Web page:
Welcome to the Western Mass Recovering Learning Community
The Western Mass Recovery Learning Community (RLC) creates conditions that support healing and growth for individuals and the community as a whole through learning opportunities, advocacy, peer-to-peer support and the development of regional and national networks. We believe that human relationships are often at the center of what heal people who have experienced extreme emotional distress, trauma, psychiatric diagnoses, addiction and a variety of other challenges in life. We also believe that we are a part of a civil and human rights movement and that real change does not happen on a sustainable level unless everyone is involved in the process and issues like discrimination, poverty, imbalances of power and acceptance of natural diversity are addressed.
The Western Mass Recovery Learning Community (RLC) is made up of PEOPLE (not places) and is wherever and however YOU and others from the community may choose to connect. Together, we offer a variety of events, workshops, trainings, advocacy and leadership councils, as well as a peer support line, four resource centers (Springfield, Greenfield, Holyoke and Pittsfield) and a Peer Respite in Northampton. Above all else, we create space for anyone who has a genuine interest in taking part in our community and holding its values to share and find connection, information, ideas and opportunities to make change in their own lives and/or the community around them. Our shared experiences and ‘humanness’ are what unite us. Our stories, collective wisdom and strength are what guide us and our community forward.
For more info on the training, please visit the
If you haven't filled out an application already
and would like to attend,
We cannot accept any more applications
after February 2nd.
In Massachusetts, there is a law called the ‘Five Fundamental Rights'. This law was implemented in 1998 as an amendment to the existing Massachusetts mental health laws. These rights are applicable to all residences and facilities that are operated, licensed or contracted by the Department of Mental Health (all psychiatric hospitals and residential programs, etc.).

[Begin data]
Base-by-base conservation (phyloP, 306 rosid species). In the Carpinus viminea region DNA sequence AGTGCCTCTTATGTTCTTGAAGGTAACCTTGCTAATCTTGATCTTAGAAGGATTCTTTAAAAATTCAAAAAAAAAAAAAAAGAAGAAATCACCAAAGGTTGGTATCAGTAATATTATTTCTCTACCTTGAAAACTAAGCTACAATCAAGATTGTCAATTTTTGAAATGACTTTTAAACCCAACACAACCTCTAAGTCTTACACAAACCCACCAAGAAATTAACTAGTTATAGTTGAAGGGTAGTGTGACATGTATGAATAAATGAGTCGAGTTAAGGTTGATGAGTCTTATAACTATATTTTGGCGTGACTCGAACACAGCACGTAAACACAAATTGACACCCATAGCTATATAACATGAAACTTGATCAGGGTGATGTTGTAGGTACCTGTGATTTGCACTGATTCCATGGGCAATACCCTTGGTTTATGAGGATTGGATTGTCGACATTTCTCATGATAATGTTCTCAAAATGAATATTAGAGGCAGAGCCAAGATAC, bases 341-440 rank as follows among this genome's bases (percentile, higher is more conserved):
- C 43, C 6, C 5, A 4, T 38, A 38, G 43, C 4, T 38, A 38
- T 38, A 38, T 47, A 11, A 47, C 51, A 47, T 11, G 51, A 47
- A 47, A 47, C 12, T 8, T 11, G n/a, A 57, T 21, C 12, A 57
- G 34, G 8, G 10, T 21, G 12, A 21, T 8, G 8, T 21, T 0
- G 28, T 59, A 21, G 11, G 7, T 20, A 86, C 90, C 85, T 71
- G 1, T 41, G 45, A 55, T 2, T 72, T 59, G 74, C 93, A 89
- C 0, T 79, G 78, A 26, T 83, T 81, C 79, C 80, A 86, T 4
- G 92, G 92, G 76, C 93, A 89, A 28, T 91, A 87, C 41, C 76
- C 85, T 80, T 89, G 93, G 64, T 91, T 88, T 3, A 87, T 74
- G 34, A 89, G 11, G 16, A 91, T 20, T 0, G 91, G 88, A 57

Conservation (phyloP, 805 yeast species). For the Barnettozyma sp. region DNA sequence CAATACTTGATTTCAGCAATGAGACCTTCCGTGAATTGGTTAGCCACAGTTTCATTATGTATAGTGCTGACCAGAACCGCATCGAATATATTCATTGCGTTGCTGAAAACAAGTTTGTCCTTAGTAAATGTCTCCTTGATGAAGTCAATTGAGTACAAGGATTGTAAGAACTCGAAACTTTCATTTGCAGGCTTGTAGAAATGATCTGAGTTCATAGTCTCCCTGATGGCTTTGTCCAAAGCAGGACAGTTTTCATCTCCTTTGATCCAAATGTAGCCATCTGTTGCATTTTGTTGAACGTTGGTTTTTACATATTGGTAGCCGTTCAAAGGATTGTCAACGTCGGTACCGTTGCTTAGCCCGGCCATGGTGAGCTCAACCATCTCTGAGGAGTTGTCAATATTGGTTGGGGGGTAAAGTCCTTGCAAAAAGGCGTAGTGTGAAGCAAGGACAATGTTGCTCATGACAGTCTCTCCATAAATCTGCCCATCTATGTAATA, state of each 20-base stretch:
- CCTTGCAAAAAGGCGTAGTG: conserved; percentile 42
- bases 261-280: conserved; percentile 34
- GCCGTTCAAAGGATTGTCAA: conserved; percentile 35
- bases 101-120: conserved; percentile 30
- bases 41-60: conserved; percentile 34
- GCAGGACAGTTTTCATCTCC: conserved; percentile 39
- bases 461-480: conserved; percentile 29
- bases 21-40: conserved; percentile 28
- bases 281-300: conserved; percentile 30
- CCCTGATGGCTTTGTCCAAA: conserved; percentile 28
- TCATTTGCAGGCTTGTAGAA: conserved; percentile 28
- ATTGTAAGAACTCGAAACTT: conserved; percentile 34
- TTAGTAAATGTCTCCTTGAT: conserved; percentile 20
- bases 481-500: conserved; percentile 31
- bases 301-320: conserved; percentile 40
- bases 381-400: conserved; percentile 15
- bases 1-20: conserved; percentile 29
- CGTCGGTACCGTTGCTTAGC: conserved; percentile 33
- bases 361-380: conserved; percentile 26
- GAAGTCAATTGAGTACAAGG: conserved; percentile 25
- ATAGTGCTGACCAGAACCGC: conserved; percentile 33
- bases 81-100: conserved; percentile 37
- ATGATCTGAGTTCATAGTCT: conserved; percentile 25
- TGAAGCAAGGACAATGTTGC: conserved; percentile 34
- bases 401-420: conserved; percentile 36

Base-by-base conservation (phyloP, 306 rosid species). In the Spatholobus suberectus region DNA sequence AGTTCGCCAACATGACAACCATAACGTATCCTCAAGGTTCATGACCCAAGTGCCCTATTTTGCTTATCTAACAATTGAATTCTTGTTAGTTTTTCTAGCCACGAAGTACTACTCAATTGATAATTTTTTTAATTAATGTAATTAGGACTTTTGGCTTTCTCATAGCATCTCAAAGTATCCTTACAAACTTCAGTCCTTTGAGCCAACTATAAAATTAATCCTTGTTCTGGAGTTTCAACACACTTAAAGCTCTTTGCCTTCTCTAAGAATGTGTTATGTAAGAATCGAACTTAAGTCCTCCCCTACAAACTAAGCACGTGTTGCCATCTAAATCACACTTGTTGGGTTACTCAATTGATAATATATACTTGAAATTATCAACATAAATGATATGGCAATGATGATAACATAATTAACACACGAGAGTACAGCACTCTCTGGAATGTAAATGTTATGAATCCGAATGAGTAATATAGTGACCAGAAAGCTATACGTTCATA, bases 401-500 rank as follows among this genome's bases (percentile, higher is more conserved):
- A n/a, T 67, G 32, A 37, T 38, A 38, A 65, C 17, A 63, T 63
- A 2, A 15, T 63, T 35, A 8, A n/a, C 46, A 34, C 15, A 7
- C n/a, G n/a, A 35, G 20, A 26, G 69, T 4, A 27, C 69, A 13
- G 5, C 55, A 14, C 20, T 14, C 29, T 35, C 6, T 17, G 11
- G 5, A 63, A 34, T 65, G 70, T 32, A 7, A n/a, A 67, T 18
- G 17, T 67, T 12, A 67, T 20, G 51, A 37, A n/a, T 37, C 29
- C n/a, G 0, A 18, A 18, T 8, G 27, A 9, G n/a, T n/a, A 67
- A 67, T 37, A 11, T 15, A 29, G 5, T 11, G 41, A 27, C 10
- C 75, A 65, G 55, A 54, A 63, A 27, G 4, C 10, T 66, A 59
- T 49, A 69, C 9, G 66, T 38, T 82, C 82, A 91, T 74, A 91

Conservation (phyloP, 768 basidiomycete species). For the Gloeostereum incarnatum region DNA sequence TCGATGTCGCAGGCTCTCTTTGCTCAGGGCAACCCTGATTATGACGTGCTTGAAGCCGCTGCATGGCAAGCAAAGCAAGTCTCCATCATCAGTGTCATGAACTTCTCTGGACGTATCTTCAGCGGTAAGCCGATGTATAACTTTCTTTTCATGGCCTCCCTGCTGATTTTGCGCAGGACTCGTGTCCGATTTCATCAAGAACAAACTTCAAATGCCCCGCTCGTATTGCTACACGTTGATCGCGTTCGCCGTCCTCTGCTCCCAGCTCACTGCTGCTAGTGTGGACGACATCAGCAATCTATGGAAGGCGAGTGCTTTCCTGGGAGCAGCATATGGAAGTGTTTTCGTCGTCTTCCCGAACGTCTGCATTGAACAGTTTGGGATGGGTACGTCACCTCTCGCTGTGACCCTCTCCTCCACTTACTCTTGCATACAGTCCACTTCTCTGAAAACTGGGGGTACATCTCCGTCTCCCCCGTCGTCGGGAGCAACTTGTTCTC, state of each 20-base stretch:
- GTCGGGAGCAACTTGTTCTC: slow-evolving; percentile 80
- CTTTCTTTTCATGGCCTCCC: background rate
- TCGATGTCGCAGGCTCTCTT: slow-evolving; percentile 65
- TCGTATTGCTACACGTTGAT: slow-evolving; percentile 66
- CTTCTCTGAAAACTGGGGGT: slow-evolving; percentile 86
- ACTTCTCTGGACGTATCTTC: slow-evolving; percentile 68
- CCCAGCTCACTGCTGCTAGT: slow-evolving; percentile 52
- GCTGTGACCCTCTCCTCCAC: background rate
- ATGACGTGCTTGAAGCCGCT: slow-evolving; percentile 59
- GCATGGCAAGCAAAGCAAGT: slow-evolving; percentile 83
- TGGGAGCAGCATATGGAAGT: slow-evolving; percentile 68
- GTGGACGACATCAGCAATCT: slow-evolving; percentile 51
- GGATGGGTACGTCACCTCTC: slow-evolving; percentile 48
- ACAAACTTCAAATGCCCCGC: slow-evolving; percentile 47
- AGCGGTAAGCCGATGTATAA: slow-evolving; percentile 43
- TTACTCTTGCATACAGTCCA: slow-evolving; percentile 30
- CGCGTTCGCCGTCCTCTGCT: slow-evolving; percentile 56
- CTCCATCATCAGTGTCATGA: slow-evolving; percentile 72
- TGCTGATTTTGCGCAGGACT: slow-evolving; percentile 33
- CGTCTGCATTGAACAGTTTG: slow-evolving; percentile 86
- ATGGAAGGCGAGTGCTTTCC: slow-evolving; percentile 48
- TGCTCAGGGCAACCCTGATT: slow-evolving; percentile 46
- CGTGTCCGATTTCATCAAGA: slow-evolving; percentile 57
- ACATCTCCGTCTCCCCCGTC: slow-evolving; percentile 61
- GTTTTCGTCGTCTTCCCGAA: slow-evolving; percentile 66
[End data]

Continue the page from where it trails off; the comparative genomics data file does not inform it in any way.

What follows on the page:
For the last several years, advocates have also been pushing for a sixth fundamental right, often called the ‘Fresh Air’ bill. This bill has circled through the legislative process multiple times, but was finally signed into law by Governor Deval Patrick in January of 2015, just before he left office. This bill, and related advocacy, have focused on the importance of access to the outside and fresh air, even while hospitalized in an inpatient setting. The text of the amendment adding in the sixth fundamental right reads:
While hearing voices is a relatively common human experience and not necessarily linked to distress, for some people it can be part of an overwhelming experience that can - for a time, at least, dominate their lives. While we often focus on the experience of the person going through this themselves, we don’t always give enough space for the friends and family members who may ill be equipped to walk alongside their loved one in their time of crisis. Though everyone is different, many friends and family members talk about feeling stuck in a maze without a map - desperately wanting to do the best for their loved one, but worried that what they say - or do - may make things worse.
This one-day workshop provides a supportive space for people to come together with others who know what it’s like to support someone through intense experiences. It will explore: different ways of making sense of voices, visions and overwhelming experiences; the impact of these experiences on friends, family & other loved ones; navigating conversations around unusual beliefs & experiences; practical ways of supporting a loved one through a crisis; coping strategies; steps towards ‘recovery’, self-care and knowing our own limits.
This workshop is free and open to anyone who identifies as ‘friend or family’ of someone with these experiences.
Thursday, April 16, 1pm to 3pm
1881 Worcester Rd, Framingham
An additional event in Boston is also being planned for the evening of Thursday, April 16!
Eleanor will be bringing her TedTalk (view it by clicking here!), and more, live to you! Learn about her experience with hearing voices and have an opportunity to ask questions. Free and open to the public. No sign up required.
Forced Outpatient Commitment (commonly referred to as ‘Assisted Outpatient Treatment’ or ‘AOT’) is a type of law allowing for individuals to be forced to take psychiatric medications, attend therapy, etc. against their will, even when living in the community. Massachusetts is currently one of only a small handful of states that have refused to implement this type of law. However, in a devastating blow to local advocates, an ‘AOT Pilot’ was ordered. The decision read as follows:
“The department shall expend not less than $250,000 to develop and implement an assisted outpatient treatment pilot program to treat residents who suffer from serious and persistent mental illness and experience repeated interaction with law enforcement or have a high rate of recurring hospitalization due to their mental illness, either through a voluntary agreement with the resident or by court order mandating that the resident receive the treatment described in this program; provided further, that the department shall report not later than June 1, 2015, to the house and senate committees on ways and means and the joint committee on mental health and substance abuse the progress and results of the pilot program and any identified barriers and challenges to treatment for the aforementioned treatment group.”
|Space limited to 12 participants!|